In the end, you're measured not by how much you undertake but by what you finally accomplish.

People laughed when he announced that he was running for President. And I mean that literally. Remember the 2011 White House Correspondents' Dinner when Obama roasted Trump, viciously, mocking the very idea that Trump could ever be President. Now, he's President.

You can't con people, at least not for long. You can create excitement, you can do wonderful promotion and get all kinds of press, and you can throw in a little hyperbole. But if you don't deliver the goods, people will eventually catch on.

This empire-building is a mark of Trump.

RELATED: 'Arrogant fool' Jim Acosta exposed MSM's dishonest border agenda — again.

The most recent example is the border wall. Yesterday, congress reached a compromise on funding for the border wall. Weeks of tense back-and-forth built up to that moment. At times, it seemed like neither side would budge. Trump stuck to his guns, the government shut down, Trump refused to budge, then, miraculously, the lights came back on again. The result was a compromise. Or at least that's how it appeared.

But really, Trump got what he wanted -- exactly what he wanted. He used the techniques he wrote about in The Art of the Deal:

My style of deal-making is quite simple and straightforward. I aim very high, and then I just keep pushing and pushing and pushing to get what I'm after.

From the start, he demanded $5.7 billion for construction of a border wall. It was a months' long tug-of-war that eventually resulted in yesterday's legislation, which would dedicate $1.4 billion. It would appear that that was what he was after all along. Moments before the vote, he did some last-minute pushing. A national emergency declaration, and suddenly the number is $8 billion.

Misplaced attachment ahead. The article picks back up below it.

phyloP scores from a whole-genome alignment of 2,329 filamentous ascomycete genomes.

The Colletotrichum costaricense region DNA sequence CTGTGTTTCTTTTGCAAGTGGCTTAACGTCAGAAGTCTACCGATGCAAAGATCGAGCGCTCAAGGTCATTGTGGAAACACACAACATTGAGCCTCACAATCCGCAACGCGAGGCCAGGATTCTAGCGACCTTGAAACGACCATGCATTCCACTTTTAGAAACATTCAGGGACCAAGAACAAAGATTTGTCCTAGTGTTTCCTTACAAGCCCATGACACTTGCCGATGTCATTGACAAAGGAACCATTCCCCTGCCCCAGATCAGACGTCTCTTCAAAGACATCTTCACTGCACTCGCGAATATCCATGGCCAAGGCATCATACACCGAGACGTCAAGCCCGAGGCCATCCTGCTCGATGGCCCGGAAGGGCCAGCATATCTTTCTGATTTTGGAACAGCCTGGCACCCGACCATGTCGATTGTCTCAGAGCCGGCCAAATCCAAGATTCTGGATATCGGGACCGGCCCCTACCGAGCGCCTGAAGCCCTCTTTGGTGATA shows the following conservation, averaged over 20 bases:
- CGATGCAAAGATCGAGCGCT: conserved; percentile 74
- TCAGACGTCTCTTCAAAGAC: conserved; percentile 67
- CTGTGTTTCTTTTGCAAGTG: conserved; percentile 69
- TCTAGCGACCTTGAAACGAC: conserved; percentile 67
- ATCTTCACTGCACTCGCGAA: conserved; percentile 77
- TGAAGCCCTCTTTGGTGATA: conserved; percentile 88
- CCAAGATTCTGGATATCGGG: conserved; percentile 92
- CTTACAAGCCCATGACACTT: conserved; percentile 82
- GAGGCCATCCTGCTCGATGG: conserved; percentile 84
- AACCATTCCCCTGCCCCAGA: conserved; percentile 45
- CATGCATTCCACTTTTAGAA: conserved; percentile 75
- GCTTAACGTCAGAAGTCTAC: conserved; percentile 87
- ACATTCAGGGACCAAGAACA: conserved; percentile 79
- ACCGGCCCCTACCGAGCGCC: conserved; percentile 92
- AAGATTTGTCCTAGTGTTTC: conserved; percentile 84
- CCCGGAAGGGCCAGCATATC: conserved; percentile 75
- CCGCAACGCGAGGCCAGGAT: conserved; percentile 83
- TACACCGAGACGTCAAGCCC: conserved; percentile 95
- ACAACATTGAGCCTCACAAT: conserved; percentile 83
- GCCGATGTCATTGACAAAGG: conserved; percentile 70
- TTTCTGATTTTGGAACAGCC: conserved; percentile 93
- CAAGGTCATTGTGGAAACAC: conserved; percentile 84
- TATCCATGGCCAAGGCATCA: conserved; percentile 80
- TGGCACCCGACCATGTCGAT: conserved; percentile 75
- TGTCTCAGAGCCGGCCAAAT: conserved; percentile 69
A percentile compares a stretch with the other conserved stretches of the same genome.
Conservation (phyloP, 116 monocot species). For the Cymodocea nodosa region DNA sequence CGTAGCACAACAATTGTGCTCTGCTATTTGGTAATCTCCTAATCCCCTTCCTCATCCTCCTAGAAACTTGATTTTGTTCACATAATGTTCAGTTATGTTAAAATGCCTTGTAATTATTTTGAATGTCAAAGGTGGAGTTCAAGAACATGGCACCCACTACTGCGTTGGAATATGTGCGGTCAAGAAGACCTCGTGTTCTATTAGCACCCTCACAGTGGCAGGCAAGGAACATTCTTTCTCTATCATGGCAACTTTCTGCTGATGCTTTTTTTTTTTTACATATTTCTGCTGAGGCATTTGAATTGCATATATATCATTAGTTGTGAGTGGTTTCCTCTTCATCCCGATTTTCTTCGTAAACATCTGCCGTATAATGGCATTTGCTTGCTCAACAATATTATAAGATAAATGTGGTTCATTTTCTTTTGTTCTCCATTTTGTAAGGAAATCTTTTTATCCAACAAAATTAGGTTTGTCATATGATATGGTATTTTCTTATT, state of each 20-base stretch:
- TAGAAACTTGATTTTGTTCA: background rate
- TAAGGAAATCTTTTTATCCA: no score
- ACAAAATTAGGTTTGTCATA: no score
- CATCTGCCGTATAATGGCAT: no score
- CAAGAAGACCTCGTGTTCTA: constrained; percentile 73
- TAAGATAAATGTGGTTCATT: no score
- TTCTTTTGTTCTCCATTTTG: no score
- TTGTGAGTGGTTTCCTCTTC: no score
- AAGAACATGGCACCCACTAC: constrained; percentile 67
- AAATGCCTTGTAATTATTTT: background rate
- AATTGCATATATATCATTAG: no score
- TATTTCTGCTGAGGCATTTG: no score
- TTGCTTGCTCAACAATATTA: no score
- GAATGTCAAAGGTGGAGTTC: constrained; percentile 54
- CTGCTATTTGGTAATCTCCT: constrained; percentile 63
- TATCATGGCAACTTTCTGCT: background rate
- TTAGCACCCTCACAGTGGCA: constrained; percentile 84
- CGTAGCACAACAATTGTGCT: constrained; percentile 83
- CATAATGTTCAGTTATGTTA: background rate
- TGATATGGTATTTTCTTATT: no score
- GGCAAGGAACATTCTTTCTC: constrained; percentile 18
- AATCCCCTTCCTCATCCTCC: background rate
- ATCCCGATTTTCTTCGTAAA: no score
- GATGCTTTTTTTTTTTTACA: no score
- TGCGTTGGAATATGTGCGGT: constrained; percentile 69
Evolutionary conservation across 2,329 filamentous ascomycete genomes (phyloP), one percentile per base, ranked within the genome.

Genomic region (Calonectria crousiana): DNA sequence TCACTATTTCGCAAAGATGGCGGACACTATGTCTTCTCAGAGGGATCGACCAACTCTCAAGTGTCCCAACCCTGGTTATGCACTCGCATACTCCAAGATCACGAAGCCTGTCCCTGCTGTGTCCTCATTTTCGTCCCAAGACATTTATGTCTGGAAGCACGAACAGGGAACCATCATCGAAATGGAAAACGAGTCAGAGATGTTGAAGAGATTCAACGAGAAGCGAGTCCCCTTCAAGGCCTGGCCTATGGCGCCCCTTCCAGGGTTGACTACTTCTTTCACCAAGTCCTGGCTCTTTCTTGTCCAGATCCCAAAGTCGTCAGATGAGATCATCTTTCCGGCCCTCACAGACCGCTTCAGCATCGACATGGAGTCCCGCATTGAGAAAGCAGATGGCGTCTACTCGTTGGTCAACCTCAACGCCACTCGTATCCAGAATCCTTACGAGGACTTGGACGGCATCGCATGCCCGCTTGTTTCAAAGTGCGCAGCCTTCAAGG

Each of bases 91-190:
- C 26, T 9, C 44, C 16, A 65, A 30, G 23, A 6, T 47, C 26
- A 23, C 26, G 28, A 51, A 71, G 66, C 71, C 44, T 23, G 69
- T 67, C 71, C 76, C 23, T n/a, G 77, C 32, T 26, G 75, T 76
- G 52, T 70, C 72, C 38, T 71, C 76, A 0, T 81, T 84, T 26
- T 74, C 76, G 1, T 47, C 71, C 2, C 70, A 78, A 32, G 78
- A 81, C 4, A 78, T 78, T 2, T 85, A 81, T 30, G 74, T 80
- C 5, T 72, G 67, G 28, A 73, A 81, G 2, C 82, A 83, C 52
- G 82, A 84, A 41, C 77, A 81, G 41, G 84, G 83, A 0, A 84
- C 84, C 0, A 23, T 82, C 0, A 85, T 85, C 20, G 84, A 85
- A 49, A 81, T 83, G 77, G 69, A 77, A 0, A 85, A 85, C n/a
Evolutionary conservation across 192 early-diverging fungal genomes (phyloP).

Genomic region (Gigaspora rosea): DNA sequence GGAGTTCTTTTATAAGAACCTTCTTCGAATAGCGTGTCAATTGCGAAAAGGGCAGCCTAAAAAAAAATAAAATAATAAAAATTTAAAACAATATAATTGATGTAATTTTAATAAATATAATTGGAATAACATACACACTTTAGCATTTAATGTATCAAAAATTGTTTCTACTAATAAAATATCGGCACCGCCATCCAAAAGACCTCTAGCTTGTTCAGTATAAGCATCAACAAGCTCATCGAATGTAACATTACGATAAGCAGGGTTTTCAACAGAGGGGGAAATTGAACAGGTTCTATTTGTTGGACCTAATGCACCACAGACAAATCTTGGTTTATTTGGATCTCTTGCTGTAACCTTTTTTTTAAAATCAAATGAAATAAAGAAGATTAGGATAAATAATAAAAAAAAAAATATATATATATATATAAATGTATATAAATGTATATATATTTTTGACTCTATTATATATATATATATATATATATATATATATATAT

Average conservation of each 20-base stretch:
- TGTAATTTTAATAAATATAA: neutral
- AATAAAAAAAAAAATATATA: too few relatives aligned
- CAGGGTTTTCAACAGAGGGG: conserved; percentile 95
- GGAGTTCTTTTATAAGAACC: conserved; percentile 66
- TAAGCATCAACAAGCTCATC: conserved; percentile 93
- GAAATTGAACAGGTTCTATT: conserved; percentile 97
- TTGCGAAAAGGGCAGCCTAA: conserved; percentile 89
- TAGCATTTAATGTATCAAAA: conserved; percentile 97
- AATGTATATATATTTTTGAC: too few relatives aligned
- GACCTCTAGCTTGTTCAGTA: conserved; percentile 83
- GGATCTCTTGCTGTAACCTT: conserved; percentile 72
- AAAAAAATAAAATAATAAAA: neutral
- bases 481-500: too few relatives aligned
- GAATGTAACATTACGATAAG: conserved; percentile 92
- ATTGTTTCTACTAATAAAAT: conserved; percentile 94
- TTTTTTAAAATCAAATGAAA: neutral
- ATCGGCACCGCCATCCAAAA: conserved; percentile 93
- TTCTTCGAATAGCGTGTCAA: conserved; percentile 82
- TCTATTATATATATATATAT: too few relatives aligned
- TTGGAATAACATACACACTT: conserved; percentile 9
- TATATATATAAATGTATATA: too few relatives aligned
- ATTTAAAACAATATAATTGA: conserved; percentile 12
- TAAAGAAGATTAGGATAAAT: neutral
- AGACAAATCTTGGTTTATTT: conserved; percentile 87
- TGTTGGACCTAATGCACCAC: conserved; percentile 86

Art of the Deal:

People think I'm a gambler. I've never gambled in my life. To me, a gambler is someone who plays slot machines. I prefer to own slot machines. It's a very good business being the house.

In a rare show of bipartisanship, Senate passed the legislation 83-16, and the House followed with 300-128. Today, Trump will sign the bill.

It's not even fair to call that a deal, really. A deal is what happens when you go to a car dealership, fully ready to buy a car, and the salesman says the right things. What Trump did is more like a car dealer selling an entire row of cars to someone who doesn't even have a licence. When Trump started, Democrats wouldn't even consider a wall, let alone pay for it.

Art of the Deal:

The final key to the way I promote is bravado. I play to people's fantasies. People may not always think big themselves, but they can still get very excited by those who do. That's why a little hyperbole never hurts. People want to believe that something is the biggest and the greatest and the most spectacular. I call it truthful hyperbole. It's an innocent form of exaggeration—and a very effective form of promotion.

He started the wall on a chant, "Build the wall!" until he got what he wanted. He maneuvered like Don Draper, selling people something that they didn't even know they wanted, and convincing them that it is exactly what they've always needed.